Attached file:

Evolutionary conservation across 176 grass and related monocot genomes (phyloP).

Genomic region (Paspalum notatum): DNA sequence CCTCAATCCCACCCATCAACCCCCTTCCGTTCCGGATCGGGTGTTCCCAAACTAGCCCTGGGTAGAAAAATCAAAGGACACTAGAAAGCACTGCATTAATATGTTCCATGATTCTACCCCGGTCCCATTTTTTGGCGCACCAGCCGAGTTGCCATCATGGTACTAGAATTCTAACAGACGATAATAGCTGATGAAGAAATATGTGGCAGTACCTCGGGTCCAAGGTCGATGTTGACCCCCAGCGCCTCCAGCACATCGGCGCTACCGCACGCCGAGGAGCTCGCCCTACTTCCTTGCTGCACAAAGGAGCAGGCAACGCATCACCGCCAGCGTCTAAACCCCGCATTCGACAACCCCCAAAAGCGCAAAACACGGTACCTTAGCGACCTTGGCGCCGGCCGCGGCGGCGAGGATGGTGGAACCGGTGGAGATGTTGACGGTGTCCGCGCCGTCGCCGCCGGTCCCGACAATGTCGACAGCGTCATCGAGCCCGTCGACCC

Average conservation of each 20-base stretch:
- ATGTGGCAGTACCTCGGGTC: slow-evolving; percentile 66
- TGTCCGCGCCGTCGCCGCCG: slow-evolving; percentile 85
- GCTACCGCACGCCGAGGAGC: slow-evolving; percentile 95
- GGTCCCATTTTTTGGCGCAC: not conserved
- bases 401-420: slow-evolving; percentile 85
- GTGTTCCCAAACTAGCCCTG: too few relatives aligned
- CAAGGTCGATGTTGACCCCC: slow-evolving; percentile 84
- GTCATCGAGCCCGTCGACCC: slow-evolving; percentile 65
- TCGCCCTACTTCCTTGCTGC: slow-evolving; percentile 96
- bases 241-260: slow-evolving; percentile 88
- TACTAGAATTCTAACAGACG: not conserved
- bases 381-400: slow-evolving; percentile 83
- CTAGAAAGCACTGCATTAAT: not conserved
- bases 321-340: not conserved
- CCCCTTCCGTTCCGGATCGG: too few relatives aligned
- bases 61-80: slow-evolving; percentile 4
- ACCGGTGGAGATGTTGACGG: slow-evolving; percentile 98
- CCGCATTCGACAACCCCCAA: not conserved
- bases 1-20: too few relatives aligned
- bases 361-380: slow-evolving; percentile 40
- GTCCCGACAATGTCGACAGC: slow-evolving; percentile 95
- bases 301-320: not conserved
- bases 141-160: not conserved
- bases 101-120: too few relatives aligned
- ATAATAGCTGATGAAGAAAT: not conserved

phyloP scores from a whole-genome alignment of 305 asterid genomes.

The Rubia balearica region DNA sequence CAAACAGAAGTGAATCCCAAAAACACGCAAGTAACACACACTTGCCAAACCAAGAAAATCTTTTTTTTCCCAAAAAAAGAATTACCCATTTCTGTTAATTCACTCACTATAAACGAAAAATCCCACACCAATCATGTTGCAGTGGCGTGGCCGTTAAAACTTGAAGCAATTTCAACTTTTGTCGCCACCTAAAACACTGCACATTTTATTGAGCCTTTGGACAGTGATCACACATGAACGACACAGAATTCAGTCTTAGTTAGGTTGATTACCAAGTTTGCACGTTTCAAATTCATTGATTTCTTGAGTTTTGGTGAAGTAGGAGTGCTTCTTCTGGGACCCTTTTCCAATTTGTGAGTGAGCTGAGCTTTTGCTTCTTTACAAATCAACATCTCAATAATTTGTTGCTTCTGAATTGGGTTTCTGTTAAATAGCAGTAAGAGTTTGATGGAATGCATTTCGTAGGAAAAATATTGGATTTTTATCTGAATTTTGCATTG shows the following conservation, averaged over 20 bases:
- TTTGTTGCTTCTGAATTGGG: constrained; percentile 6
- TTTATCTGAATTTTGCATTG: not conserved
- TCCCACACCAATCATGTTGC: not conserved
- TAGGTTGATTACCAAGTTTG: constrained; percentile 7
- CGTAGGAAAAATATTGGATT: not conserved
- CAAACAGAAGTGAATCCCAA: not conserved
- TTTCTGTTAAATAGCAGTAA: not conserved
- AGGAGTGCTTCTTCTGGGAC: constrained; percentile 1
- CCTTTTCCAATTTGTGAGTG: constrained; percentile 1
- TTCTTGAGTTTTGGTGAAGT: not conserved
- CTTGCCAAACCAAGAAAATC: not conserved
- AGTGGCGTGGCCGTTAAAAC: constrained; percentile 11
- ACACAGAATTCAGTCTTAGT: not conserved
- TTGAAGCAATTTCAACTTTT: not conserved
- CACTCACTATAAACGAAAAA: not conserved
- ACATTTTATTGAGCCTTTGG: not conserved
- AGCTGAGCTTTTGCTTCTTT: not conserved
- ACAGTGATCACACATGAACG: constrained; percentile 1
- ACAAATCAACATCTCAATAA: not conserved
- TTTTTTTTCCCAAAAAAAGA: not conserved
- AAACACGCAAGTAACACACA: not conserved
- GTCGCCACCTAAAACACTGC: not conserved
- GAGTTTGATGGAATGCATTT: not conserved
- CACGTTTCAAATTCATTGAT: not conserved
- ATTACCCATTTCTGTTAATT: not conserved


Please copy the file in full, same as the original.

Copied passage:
Evolutionary conservation across 176 grass and related monocot genomes (phyloP).

Genomic region (Paspalum notatum): DNA sequence CCTCAATCCCACCCATCAACCCCCTTCCGTTCCGGATCGGGTGTTCCCAAACTAGCCCTGGGTAGAAAAATCAAAGGACACTAGAAAGCACTGCATTAATATGTTCCATGATTCTACCCCGGTCCCATTTTTTGGCGCACCAGCCGAGTTGCCATCATGGTACTAGAATTCTAACAGACGATAATAGCTGATGAAGAAATATGTGGCAGTACCTCGGGTCCAAGGTCGATGTTGACCCCCAGCGCCTCCAGCACATCGGCGCTACCGCACGCCGAGGAGCTCGCCCTACTTCCTTGCTGCACAAAGGAGCAGGCAACGCATCACCGCCAGCGTCTAAACCCCGCATTCGACAACCCCCAAAAGCGCAAAACACGGTACCTTAGCGACCTTGGCGCCGGCCGCGGCGGCGAGGATGGTGGAACCGGTGGAGATGTTGACGGTGTCCGCGCCGTCGCCGCCGGTCCCGACAATGTCGACAGCGTCATCGAGCCCGTCGACCC

Average conservation of each 20-base stretch:
- ATGTGGCAGTACCTCGGGTC: slow-evolving; percentile 66
- TGTCCGCGCCGTCGCCGCCG: slow-evolving; percentile 85
- GCTACCGCACGCCGAGGAGC: slow-evolving; percentile 95
- GGTCCCATTTTTTGGCGCAC: not conserved
- bases 401-420: slow-evolving; percentile 85
- GTGTTCCCAAACTAGCCCTG: too few relatives aligned
- CAAGGTCGATGTTGACCCCC: slow-evolving; percentile 84
- GTCATCGAGCCCGTCGACCC: slow-evolving; percentile 65
- TCGCCCTACTTCCTTGCTGC: slow-evolving; percentile 96
- bases 241-260: slow-evolving; percentile 88
- TACTAGAATTCTAACAGACG: not conserved
- bases 381-400: slow-evolving; percentile 83
- CTAGAAAGCACTGCATTAAT: not conserved
- bases 321-340: not conserved
- CCCCTTCCGTTCCGGATCGG: too few relatives aligned
- bases 61-80: slow-evolving; percentile 4
- ACCGGTGGAGATGTTGACGG: slow-evolving; percentile 98
- CCGCATTCGACAACCCCCAA: not conserved
- bases 1-20: too few relatives aligned
- bases 361-380: slow-evolving; percentile 40
- GTCCCGACAATGTCGACAGC: slow-evolving; percentile 95
- bases 301-320: not conserved
- bases 141-160: not conserved
- bases 101-120: too few relatives aligned
- ATAATAGCTGATGAAGAAAT: not conserved

phyloP scores from a whole-genome alignment of 305 asterid genomes.

The Rubia balearica region DNA sequence CAAACAGAAGTGAATCCCAAAAACACGCAAGTAACACACACTTGCCAAACCAAGAAAATCTTTTTTTTCCCAAAAAAAGAATTACCCATTTCTGTTAATTCACTCACTATAAACGAAAAATCCCACACCAATCATGTTGCAGTGGCGTGGCCGTTAAAACTTGAAGCAATTTCAACTTTTGTCGCCACCTAAAACACTGCACATTTTATTGAGCCTTTGGACAGTGATCACACATGAACGACACAGAATTCAGTCTTAGTTAGGTTGATTACCAAGTTTGCACGTTTCAAATTCATTGATTTCTTGAGTTTTGGTGAAGTAGGAGTGCTTCTTCTGGGACCCTTTTCCAATTTGTGAGTGAGCTGAGCTTTTGCTTCTTTACAAATCAACATCTCAATAATTTGTTGCTTCTGAATTGGGTTTCTGTTAAATAGCAGTAAGAGTTTGATGGAATGCATTTCGTAGGAAAAATATTGGATTTTTATCTGAATTTTGCATTG shows the following conservation, averaged over 20 bases:
- TTTGTTGCTTCTGAATTGGG: constrained; percentile 6
- TTTATCTGAATTTTGCATTG: not conserved
- TCCCACACCAATCATGTTGC: not conserved
- TAGGTTGATTACCAAGTTTG: constrained; percentile 7
- CGTAGGAAAAATATTGGATT: not conserved
- CAAACAGAAGTGAATCCCAA: not conserved
- TTTCTGTTAAATAGCAGTAA: not conserved
- AGGAGTGCTTCTTCTGGGAC: constrained; percentile 1
- CCTTTTCCAATTTGTGAGTG: constrained; percentile 1
- TTCTTGAGTTTTGGTGAAGT: not conserved
- CTTGCCAAACCAAGAAAATC: not conserved
- AGTGGCGTGGCCGTTAAAAC: constrained; percentile 11
- ACACAGAATTCAGTCTTAGT: not conserved
- TTGAAGCAATTTCAACTTTT: not conserved
- CACTCACTATAAACGAAAAA: not conserved
- ACATTTTATTGAGCCTTTGG: not conserved
- AGCTGAGCTTTTGCTTCTTT: not conserved
- ACAGTGATCACACATGAACG: constrained; percentile 1
- ACAAATCAACATCTCAATAA: not conserved
- TTTTTTTTCCCAAAAAAAGA: not conserved
- AAACACGCAAGTAACACACA: not conserved
- GTCGCCACCTAAAACACTGC: not conserved
- GAGTTTGATGGAATGCATTT: not conserved
- CACGTTTCAAATTCATTGAT: not conserved
- ATTACCCATTTCTGTTAATT: not conserved